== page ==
4. Efficacy of Non-Aflatoxigenic Strains as Biocontrol Agents

    AF strains have been suggested as biocontrol agents hoping that they would inhibit the growth of AF+ and thereby reduce AFs contamination. Previous studies conducted by Erhlich [36] revealed that co-inoculation of AF strains with AF+ substantially reduced the production of AF in corn under in vitro conditions. The potential for biocontrol of AFs using AF strains has been demonstrated under field conditions in cotton [37], peanuts [38], and corn [39][40]. These scientists have applied the AF strain to the soil as infested grain cultures of barley, rice, or wheat, whereas [41] inoculated corn ears directly by injection. In the cotton studies performed by Cotty [42], the AF strains failed to suppress AFs contamination when sprayed on the cottonseed immediately before the bolls formed but were effective when sprayed on the soil later.

    5. Factors Affecting the Efficacy of Biocontrol Agents

    5.1. Inoculation Method

    For many years, AF strains have been used on cornfield soil. Although the use of K49 in the soil can reduce AF levels by 65% [43], the direct use of AF strain on corn ears is immensely more efficient. A clay-based water-dispersible granule system was also developed to spray AF strain on corn silk directly. This management decreased AF production by up to 97%.

    5.2. Inoculum Rate

    Inoculum concentration is an essential factor for the effective control of AF contamination. Recent studies have revealed a direct relationship between the inoculum rate and AF’s efficacy strain decreasing AF concentrations [44]. Studies demonstrated a significant reduction in AF concentration in peanuts when AF inoculum increased from 2–50 g/L. In the USA, research was conducted in which an AF strain (NRRL 21,368) with different quantities (0, 2, 10, and 50 g) was applied to the cornfield [45].

    5.3. Optimal Time for Non-Aflatoxigenic Strains Application

    Research showed that with the concentration of AF strains, the time of its application significantly affects their efficacy. The application of AF strain at earlier stages significantly reduced AF levels in cotton. Similarly, Kabak and Dobson [46] suggested the co-inoculation of AF+ and AF strains (TX9-8) to reduce the AF contamination; however, if the AF strain is applied one day later, AF+ strains, fewer or no reduction in AF concentrations will be achieved.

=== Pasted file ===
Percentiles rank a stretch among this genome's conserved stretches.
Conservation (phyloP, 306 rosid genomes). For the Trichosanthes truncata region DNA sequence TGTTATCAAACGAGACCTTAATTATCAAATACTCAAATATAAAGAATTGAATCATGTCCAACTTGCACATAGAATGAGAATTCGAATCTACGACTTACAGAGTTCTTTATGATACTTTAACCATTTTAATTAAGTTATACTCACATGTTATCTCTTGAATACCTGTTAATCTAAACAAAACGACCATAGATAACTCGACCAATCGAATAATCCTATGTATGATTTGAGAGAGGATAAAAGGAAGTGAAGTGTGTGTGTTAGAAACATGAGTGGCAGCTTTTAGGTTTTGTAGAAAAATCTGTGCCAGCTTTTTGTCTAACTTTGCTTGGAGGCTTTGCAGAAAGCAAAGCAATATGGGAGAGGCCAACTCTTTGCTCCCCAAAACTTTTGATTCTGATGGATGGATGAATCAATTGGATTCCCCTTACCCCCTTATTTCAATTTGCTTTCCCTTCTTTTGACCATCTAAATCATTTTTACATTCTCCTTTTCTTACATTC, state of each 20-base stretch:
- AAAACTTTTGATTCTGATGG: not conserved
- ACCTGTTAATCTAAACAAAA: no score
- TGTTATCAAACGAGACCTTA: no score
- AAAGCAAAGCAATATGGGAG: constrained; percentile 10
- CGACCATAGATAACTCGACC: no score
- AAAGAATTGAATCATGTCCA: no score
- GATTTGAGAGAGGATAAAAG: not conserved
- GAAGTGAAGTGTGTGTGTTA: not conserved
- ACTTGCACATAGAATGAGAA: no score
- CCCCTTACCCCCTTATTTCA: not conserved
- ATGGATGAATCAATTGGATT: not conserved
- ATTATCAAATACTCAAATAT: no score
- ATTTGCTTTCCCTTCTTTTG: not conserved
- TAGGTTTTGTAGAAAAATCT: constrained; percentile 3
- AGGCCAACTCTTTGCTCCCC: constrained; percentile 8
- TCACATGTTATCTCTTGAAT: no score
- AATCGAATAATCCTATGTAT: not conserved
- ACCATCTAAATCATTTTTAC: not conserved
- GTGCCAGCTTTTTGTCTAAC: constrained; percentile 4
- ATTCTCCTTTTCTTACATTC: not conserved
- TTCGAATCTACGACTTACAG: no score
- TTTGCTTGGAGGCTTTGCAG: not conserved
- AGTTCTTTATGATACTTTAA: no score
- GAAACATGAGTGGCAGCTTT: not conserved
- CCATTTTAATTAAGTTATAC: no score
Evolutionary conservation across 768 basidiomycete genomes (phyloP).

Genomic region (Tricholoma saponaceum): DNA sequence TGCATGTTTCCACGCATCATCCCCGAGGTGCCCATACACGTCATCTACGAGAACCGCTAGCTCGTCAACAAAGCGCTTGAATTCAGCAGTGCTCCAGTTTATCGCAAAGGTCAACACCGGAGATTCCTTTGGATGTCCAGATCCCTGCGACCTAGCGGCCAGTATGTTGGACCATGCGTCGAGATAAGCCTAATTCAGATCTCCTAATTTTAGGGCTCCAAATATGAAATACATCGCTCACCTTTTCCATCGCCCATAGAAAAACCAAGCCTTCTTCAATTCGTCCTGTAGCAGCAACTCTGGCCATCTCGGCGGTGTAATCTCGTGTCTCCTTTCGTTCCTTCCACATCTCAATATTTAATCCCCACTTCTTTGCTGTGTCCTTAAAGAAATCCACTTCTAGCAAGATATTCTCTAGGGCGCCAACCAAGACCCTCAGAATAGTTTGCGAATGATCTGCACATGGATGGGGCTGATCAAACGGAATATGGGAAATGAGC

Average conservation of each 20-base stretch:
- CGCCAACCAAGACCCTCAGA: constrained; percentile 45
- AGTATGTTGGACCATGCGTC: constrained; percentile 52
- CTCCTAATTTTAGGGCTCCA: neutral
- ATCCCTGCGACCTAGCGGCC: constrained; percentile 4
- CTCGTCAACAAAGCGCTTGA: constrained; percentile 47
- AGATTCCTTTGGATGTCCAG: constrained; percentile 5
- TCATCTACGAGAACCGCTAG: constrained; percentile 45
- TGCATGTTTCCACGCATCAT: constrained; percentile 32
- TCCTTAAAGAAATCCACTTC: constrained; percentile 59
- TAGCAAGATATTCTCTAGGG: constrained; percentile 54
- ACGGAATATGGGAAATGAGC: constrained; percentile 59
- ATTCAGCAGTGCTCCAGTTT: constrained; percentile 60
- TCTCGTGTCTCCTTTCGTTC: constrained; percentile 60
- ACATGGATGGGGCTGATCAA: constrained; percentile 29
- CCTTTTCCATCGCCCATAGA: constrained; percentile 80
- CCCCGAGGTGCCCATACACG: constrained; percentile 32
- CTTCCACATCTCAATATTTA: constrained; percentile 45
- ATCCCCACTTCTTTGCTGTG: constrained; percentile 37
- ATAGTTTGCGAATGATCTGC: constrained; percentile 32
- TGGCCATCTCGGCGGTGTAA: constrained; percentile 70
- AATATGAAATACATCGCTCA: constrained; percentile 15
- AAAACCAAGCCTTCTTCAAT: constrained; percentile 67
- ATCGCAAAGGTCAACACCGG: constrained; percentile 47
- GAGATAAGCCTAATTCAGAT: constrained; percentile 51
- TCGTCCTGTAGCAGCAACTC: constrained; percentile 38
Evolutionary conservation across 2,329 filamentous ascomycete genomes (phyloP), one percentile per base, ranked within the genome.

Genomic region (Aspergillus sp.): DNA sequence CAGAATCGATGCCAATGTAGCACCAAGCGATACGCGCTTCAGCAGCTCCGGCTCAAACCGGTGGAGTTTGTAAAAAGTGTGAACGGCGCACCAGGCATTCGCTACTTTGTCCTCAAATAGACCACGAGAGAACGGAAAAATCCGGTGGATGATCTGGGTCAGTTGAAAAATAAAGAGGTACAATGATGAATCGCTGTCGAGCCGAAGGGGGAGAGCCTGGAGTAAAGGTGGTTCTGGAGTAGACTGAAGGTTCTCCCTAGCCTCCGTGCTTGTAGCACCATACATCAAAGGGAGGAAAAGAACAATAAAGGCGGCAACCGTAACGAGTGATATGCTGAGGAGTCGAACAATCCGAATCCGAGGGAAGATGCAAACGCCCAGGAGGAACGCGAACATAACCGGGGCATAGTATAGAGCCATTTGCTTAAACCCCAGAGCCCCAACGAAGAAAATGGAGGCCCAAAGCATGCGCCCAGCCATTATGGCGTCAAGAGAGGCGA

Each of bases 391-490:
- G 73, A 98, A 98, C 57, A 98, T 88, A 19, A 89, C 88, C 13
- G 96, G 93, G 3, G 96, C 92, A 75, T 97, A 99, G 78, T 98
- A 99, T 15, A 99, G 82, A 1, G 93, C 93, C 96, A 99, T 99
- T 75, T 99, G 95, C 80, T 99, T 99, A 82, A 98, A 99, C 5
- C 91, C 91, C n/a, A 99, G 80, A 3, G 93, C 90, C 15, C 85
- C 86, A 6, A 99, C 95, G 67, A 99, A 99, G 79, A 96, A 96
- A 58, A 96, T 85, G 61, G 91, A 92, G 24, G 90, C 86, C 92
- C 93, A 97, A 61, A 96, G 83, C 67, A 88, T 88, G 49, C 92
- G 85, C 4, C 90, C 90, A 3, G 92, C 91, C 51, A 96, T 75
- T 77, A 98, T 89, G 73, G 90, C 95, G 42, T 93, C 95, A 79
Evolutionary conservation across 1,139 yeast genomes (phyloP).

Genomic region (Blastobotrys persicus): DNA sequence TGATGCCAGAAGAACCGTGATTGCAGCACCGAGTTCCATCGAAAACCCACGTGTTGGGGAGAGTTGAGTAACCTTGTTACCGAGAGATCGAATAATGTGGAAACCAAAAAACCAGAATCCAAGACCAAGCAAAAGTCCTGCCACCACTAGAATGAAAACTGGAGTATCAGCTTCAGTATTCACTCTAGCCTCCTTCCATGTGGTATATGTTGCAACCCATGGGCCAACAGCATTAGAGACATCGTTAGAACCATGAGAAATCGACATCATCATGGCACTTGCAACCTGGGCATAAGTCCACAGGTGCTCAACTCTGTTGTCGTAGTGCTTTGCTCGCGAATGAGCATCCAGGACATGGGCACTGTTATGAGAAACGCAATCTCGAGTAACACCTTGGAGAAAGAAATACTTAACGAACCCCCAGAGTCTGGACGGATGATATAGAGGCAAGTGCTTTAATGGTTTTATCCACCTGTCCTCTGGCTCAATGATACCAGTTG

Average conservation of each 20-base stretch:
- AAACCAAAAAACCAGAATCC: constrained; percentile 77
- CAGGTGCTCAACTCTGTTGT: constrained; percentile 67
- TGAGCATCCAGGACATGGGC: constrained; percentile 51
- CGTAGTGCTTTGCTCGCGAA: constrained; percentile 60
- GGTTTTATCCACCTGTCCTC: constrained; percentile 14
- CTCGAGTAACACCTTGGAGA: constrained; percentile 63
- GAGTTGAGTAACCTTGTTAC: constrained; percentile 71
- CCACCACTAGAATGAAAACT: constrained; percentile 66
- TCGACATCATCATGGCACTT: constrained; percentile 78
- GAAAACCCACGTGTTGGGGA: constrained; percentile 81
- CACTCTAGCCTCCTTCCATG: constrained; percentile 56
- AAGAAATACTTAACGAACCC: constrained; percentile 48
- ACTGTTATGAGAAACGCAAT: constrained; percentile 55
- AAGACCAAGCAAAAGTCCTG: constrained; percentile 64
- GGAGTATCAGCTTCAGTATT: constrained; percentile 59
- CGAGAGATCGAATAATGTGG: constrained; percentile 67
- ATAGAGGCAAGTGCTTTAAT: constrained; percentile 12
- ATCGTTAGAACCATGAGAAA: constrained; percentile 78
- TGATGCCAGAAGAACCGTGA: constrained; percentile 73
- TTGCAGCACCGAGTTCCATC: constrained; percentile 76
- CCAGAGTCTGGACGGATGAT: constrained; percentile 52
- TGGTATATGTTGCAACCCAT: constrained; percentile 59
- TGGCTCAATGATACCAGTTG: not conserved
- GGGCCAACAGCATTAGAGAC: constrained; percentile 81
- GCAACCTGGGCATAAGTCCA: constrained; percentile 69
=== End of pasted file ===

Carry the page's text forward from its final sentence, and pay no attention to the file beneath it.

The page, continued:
5.4. Abiotic Factors

    The time for the application of AF, depends on the significant environmental conditions. Abiotic factors such as water activity and temperature directly affect AF strains’ efficacy by controlling spore germination, hyphal growth, and spore-production [47]

    5.5. Biotic Factors

    Low temperature and high water content in storage provide favorable conditions for insects, mites, and other microorganisms to grow. Insects’ respiration process produces hot spots in seeds, causing grain charring that affects seed quality and germination. In grains, insects’ activities increase the surrounding bulk’s temperature and water content, providing favorable mold growth conditions. Studies have shown that seeds damaged by insects are highly susceptible to fungal contamination [48]. Some fungi absorb insects and boost their populace, while others repel pests by secreting harmful toxins.

    5.6. Physiological Manipulation of Non-Aflatoxigenic Strains

    Most fungal niches are not persistent as they modify their features according to the external environment [49]. In unfavorable environments, xerophilic fungi produce small polyols, which allow their enzymatic systems to work efficiently. Similarly, A. flavus accumulates glycerol and erythritol in their conidia during unfavorable conditions [50]. Therefore, fungal propagules used for biocontrol must be resistant to environmental stresses [51]. According to Magan [52], agricultural management could improve the resistive performance of biocontrol agents.

    The entry is from 10.3390/jof7050381